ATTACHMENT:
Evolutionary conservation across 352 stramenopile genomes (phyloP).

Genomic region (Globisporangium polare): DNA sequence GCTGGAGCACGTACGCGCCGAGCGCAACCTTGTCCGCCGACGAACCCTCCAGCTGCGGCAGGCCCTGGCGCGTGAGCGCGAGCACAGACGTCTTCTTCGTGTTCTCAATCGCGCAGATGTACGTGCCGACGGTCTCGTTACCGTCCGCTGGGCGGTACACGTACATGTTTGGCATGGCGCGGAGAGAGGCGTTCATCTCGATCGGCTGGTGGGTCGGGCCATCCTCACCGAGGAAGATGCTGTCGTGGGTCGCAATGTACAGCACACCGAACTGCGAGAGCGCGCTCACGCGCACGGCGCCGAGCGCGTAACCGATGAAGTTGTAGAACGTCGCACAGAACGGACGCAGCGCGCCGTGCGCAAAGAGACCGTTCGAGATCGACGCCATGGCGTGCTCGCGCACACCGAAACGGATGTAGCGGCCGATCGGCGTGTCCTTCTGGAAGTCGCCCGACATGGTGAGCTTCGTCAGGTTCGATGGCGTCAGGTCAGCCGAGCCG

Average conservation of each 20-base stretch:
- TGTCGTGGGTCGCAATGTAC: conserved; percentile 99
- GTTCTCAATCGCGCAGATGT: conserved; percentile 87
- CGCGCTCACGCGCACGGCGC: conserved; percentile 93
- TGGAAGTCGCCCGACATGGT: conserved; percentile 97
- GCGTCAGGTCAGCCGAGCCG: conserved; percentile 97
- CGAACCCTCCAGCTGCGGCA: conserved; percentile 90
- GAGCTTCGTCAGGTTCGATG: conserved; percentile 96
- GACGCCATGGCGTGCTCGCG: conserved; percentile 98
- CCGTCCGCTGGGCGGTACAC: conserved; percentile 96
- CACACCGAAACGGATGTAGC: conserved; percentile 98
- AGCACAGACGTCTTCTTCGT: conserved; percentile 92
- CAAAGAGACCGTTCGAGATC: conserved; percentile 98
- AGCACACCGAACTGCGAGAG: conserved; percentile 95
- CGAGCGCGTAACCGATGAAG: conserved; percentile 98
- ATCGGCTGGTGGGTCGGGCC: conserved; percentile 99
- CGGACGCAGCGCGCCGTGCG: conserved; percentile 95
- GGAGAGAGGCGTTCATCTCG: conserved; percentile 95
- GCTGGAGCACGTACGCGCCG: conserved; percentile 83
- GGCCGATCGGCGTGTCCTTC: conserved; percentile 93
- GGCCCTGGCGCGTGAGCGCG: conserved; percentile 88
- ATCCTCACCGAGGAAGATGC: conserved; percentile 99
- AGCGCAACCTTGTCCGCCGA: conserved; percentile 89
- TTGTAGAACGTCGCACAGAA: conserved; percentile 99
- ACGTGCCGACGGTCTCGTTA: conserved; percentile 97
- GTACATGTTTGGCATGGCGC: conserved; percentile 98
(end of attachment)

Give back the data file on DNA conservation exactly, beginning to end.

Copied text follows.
Evolutionary conservation across 352 stramenopile genomes (phyloP).

Genomic region (Globisporangium polare): DNA sequence GCTGGAGCACGTACGCGCCGAGCGCAACCTTGTCCGCCGACGAACCCTCCAGCTGCGGCAGGCCCTGGCGCGTGAGCGCGAGCACAGACGTCTTCTTCGTGTTCTCAATCGCGCAGATGTACGTGCCGACGGTCTCGTTACCGTCCGCTGGGCGGTACACGTACATGTTTGGCATGGCGCGGAGAGAGGCGTTCATCTCGATCGGCTGGTGGGTCGGGCCATCCTCACCGAGGAAGATGCTGTCGTGGGTCGCAATGTACAGCACACCGAACTGCGAGAGCGCGCTCACGCGCACGGCGCCGAGCGCGTAACCGATGAAGTTGTAGAACGTCGCACAGAACGGACGCAGCGCGCCGTGCGCAAAGAGACCGTTCGAGATCGACGCCATGGCGTGCTCGCGCACACCGAAACGGATGTAGCGGCCGATCGGCGTGTCCTTCTGGAAGTCGCCCGACATGGTGAGCTTCGTCAGGTTCGATGGCGTCAGGTCAGCCGAGCCG

Average conservation of each 20-base stretch:
- TGTCGTGGGTCGCAATGTAC: conserved; percentile 99
- GTTCTCAATCGCGCAGATGT: conserved; percentile 87
- CGCGCTCACGCGCACGGCGC: conserved; percentile 93
- TGGAAGTCGCCCGACATGGT: conserved; percentile 97
- GCGTCAGGTCAGCCGAGCCG: conserved; percentile 97
- CGAACCCTCCAGCTGCGGCA: conserved; percentile 90
- GAGCTTCGTCAGGTTCGATG: conserved; percentile 96
- GACGCCATGGCGTGCTCGCG: conserved; percentile 98
- CCGTCCGCTGGGCGGTACAC: conserved; percentile 96
- CACACCGAAACGGATGTAGC: conserved; percentile 98
- AGCACAGACGTCTTCTTCGT: conserved; percentile 92
- CAAAGAGACCGTTCGAGATC: conserved; percentile 98
- AGCACACCGAACTGCGAGAG: conserved; percentile 95
- CGAGCGCGTAACCGATGAAG: conserved; percentile 98
- ATCGGCTGGTGGGTCGGGCC: conserved; percentile 99
- CGGACGCAGCGCGCCGTGCG: conserved; percentile 95
- GGAGAGAGGCGTTCATCTCG: conserved; percentile 95
- GCTGGAGCACGTACGCGCCG: conserved; percentile 83
- GGCCGATCGGCGTGTCCTTC: conserved; percentile 93
- GGCCCTGGCGCGTGAGCGCG: conserved; percentile 88
- ATCCTCACCGAGGAAGATGC: conserved; percentile 99
- AGCGCAACCTTGTCCGCCGA: conserved; percentile 89
- TTGTAGAACGTCGCACAGAA: conserved; percentile 99
- ACGTGCCGACGGTCTCGTTA: conserved; percentile 97
- GTACATGTTTGGCATGGCGC: conserved; percentile 98